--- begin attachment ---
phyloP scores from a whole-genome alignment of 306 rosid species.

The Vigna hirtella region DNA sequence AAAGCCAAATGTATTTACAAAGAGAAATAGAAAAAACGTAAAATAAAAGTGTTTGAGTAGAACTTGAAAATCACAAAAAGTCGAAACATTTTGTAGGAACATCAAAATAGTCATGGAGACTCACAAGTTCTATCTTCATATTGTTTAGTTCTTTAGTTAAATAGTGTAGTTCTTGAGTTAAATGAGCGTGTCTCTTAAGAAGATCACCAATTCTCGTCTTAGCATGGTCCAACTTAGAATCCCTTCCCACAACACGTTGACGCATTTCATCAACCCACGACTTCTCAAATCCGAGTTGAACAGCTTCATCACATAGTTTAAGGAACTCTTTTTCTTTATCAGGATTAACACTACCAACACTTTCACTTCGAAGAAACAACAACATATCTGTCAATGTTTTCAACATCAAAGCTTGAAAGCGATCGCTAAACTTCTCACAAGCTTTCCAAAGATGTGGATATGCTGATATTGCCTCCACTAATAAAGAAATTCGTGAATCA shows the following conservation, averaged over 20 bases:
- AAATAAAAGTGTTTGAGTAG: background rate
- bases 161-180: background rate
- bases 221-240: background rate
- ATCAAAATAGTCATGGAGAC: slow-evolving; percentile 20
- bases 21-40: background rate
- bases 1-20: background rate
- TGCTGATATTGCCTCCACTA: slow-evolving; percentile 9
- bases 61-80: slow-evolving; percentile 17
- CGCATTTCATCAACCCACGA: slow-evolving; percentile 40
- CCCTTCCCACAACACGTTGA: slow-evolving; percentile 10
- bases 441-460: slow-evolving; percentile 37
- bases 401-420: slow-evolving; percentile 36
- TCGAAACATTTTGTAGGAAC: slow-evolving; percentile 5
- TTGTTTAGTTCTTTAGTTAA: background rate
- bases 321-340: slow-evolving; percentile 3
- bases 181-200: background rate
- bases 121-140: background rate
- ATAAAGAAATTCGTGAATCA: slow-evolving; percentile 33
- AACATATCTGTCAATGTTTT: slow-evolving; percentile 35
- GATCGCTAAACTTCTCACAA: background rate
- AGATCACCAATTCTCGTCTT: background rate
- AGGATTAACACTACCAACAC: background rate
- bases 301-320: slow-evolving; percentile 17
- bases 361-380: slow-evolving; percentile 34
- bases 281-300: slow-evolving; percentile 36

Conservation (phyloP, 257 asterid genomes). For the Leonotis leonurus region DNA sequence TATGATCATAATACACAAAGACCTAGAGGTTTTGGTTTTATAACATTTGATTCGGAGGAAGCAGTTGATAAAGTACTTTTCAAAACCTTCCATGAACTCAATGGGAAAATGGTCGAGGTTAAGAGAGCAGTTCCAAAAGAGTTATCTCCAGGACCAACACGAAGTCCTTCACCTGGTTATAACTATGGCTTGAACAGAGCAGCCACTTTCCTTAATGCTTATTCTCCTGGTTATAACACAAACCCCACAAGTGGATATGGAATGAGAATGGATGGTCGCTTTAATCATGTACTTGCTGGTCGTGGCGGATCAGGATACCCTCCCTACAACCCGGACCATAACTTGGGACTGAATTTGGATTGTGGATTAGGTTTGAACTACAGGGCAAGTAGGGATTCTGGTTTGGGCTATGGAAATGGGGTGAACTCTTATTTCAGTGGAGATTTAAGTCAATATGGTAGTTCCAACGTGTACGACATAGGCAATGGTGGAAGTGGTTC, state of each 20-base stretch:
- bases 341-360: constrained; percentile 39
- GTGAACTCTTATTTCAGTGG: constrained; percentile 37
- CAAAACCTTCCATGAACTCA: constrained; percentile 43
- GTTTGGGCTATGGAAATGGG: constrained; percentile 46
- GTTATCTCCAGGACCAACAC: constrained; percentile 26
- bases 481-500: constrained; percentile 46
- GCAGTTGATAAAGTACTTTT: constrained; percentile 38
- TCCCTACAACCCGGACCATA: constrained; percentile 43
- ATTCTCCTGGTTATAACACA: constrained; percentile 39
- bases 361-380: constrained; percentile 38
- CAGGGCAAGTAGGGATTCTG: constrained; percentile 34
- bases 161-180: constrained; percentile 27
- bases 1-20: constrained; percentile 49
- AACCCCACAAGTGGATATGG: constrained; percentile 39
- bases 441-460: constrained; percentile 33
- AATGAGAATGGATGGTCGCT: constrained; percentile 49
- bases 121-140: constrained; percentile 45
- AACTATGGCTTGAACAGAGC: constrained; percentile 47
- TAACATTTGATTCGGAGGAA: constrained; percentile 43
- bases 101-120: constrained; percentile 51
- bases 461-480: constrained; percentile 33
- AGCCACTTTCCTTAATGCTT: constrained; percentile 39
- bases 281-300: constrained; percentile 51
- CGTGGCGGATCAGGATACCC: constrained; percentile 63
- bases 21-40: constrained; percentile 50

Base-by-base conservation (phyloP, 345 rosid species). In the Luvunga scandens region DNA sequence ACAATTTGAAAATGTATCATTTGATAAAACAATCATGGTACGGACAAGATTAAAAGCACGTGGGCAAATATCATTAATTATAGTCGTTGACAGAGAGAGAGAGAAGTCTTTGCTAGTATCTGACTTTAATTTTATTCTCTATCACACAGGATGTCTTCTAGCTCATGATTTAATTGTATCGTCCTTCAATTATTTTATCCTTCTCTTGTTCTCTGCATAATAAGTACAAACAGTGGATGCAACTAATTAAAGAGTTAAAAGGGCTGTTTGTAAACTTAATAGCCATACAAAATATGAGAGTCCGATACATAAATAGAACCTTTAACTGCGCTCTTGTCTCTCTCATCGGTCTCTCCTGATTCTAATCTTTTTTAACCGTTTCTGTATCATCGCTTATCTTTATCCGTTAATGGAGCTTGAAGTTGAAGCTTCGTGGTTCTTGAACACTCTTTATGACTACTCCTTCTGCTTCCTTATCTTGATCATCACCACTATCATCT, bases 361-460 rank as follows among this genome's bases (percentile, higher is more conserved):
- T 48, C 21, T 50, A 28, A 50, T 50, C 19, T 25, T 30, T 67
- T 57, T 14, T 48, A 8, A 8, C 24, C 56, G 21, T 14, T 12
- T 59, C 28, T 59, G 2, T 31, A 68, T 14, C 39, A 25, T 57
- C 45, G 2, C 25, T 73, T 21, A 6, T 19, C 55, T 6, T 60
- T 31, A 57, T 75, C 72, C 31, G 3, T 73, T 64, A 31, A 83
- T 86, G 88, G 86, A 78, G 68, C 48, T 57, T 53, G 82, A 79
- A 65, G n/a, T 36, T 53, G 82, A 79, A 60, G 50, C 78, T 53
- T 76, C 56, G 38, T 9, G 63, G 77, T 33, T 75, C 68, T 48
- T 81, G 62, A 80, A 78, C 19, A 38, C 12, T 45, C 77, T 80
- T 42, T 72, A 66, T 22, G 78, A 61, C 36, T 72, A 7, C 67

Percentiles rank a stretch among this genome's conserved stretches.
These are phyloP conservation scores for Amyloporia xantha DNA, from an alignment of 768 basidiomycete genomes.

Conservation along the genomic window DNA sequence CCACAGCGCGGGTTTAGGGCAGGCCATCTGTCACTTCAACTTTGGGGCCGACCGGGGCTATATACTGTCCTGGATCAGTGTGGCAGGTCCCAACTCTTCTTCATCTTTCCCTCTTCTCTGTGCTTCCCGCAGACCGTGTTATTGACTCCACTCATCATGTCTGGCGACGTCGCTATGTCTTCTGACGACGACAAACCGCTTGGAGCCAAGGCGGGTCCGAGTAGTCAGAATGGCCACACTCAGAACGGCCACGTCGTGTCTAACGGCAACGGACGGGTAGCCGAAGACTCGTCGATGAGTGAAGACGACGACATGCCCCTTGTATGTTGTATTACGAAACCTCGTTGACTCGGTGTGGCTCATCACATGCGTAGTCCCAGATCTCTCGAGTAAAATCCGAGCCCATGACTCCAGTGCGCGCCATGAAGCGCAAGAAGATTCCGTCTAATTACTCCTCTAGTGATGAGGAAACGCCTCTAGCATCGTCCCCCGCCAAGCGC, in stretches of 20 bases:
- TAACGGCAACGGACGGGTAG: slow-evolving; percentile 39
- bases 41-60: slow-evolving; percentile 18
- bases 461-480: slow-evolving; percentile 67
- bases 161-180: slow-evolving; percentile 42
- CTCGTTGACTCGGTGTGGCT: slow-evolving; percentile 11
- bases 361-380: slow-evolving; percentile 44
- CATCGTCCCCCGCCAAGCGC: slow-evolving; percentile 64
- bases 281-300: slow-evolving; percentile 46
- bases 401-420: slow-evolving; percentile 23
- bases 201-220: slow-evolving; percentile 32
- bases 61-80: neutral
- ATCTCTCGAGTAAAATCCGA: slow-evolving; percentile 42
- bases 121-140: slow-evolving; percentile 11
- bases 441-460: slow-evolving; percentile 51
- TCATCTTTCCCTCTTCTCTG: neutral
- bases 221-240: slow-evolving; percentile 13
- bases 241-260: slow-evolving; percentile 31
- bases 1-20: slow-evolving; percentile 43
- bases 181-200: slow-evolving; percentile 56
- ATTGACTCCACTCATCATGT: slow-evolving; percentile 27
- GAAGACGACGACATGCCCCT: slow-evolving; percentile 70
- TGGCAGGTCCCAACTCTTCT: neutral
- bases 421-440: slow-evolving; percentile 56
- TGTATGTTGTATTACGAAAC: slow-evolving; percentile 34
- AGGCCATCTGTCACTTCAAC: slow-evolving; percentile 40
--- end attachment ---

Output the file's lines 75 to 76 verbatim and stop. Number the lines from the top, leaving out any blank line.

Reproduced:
- bases 281-300: slow-evolving; percentile 46
- bases 401-420: slow-evolving; percentile 23